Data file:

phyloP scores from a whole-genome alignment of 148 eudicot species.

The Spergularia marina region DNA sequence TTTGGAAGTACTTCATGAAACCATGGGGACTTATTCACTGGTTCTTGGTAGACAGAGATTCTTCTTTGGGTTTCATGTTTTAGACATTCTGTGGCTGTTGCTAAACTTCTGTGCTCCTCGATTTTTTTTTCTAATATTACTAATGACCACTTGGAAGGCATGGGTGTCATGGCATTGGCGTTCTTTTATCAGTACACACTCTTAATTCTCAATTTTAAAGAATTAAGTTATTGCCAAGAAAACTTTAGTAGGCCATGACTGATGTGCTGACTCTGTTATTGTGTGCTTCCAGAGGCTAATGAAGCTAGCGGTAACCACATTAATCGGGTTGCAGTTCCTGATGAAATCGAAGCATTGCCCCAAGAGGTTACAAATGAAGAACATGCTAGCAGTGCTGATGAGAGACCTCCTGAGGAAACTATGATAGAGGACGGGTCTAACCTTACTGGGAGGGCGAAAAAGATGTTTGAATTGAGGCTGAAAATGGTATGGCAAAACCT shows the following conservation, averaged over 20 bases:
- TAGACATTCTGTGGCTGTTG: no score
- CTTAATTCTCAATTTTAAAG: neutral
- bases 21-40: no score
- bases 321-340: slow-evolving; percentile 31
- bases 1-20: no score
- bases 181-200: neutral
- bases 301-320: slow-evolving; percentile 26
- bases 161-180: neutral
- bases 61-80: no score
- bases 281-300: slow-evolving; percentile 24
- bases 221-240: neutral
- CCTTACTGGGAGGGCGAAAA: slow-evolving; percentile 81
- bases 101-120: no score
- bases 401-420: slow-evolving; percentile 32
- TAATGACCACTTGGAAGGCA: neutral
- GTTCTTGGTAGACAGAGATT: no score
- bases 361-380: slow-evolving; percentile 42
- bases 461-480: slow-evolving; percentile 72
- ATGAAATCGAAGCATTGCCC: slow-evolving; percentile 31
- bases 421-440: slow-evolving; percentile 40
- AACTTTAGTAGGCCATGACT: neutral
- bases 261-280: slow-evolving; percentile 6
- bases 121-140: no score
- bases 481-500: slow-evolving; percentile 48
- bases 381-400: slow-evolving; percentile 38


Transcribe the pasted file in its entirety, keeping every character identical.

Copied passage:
phyloP scores from a whole-genome alignment of 148 eudicot species.

The Spergularia marina region DNA sequence TTTGGAAGTACTTCATGAAACCATGGGGACTTATTCACTGGTTCTTGGTAGACAGAGATTCTTCTTTGGGTTTCATGTTTTAGACATTCTGTGGCTGTTGCTAAACTTCTGTGCTCCTCGATTTTTTTTTCTAATATTACTAATGACCACTTGGAAGGCATGGGTGTCATGGCATTGGCGTTCTTTTATCAGTACACACTCTTAATTCTCAATTTTAAAGAATTAAGTTATTGCCAAGAAAACTTTAGTAGGCCATGACTGATGTGCTGACTCTGTTATTGTGTGCTTCCAGAGGCTAATGAAGCTAGCGGTAACCACATTAATCGGGTTGCAGTTCCTGATGAAATCGAAGCATTGCCCCAAGAGGTTACAAATGAAGAACATGCTAGCAGTGCTGATGAGAGACCTCCTGAGGAAACTATGATAGAGGACGGGTCTAACCTTACTGGGAGGGCGAAAAAGATGTTTGAATTGAGGCTGAAAATGGTATGGCAAAACCT shows the following conservation, averaged over 20 bases:
- TAGACATTCTGTGGCTGTTG: no score
- CTTAATTCTCAATTTTAAAG: neutral
- bases 21-40: no score
- bases 321-340: slow-evolving; percentile 31
- bases 1-20: no score
- bases 181-200: neutral
- bases 301-320: slow-evolving; percentile 26
- bases 161-180: neutral
- bases 61-80: no score
- bases 281-300: slow-evolving; percentile 24
- bases 221-240: neutral
- CCTTACTGGGAGGGCGAAAA: slow-evolving; percentile 81
- bases 101-120: no score
- bases 401-420: slow-evolving; percentile 32
- TAATGACCACTTGGAAGGCA: neutral
- GTTCTTGGTAGACAGAGATT: no score
- bases 361-380: slow-evolving; percentile 42
- bases 461-480: slow-evolving; percentile 72
- ATGAAATCGAAGCATTGCCC: slow-evolving; percentile 31
- bases 421-440: slow-evolving; percentile 40
- AACTTTAGTAGGCCATGACT: neutral
- bases 261-280: slow-evolving; percentile 6
- bases 121-140: no score
- bases 481-500: slow-evolving; percentile 48
- bases 381-400: slow-evolving; percentile 38